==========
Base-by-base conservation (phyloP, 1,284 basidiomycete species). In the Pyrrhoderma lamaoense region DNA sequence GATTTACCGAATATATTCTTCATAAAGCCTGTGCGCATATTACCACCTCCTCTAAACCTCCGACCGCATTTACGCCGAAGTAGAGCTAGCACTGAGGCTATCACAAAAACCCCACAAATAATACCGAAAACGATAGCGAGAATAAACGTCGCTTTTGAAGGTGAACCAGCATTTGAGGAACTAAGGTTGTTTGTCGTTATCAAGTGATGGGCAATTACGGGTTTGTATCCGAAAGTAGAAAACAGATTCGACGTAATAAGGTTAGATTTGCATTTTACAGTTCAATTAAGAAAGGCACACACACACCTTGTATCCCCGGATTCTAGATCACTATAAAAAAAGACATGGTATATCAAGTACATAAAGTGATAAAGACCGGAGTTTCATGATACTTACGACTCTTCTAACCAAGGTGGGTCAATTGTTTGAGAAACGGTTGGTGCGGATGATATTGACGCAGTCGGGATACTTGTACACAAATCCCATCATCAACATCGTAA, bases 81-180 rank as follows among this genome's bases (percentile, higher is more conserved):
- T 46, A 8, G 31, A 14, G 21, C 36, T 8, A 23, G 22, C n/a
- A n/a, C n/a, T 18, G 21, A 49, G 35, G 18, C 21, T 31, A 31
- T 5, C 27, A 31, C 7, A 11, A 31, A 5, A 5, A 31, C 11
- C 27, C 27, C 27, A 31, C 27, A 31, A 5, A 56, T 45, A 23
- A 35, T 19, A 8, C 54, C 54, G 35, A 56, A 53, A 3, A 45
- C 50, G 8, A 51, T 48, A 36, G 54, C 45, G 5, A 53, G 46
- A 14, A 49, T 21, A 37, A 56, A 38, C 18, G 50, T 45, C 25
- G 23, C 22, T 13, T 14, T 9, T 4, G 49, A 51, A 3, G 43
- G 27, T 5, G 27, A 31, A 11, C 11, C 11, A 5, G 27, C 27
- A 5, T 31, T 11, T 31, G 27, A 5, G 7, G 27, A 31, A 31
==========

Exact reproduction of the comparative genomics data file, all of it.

Base-by-base conservation (phyloP, 1,284 basidiomycete species). In the Pyrrhoderma lamaoense region DNA sequence GATTTACCGAATATATTCTTCATAAAGCCTGTGCGCATATTACCACCTCCTCTAAACCTCCGACCGCATTTACGCCGAAGTAGAGCTAGCACTGAGGCTATCACAAAAACCCCACAAATAATACCGAAAACGATAGCGAGAATAAACGTCGCTTTTGAAGGTGAACCAGCATTTGAGGAACTAAGGTTGTTTGTCGTTATCAAGTGATGGGCAATTACGGGTTTGTATCCGAAAGTAGAAAACAGATTCGACGTAATAAGGTTAGATTTGCATTTTACAGTTCAATTAAGAAAGGCACACACACACCTTGTATCCCCGGATTCTAGATCACTATAAAAAAAGACATGGTATATCAAGTACATAAAGTGATAAAGACCGGAGTTTCATGATACTTACGACTCTTCTAACCAAGGTGGGTCAATTGTTTGAGAAACGGTTGGTGCGGATGATATTGACGCAGTCGGGATACTTGTACACAAATCCCATCATCAACATCGTAA, bases 81-180 rank as follows among this genome's bases (percentile, higher is more conserved):
- T 46, A 8, G 31, A 14, G 21, C 36, T 8, A 23, G 22, C n/a
- A n/a, C n/a, T 18, G 21, A 49, G 35, G 18, C 21, T 31, A 31
- T 5, C 27, A 31, C 7, A 11, A 31, A 5, A 5, A 31, C 11
- C 27, C 27, C 27, A 31, C 27, A 31, A 5, A 56, T 45, A 23
- A 35, T 19, A 8, C 54, C 54, G 35, A 56, A 53, A 3, A 45
- C 50, G 8, A 51, T 48, A 36, G 54, C 45, G 5, A 53, G 46
- A 14, A 49, T 21, A 37, A 56, A 38, C 18, G 50, T 45, C 25
- G 23, C 22, T 13, T 14, T 9, T 4, G 49, A 51, A 3, G 43
- G 27, T 5, G 27, A 31, A 11, C 11, C 11, A 5, G 27, C 27
- A 5, T 31, T 11, T 31, G 27, A 5, G 7, G 27, A 31, A 31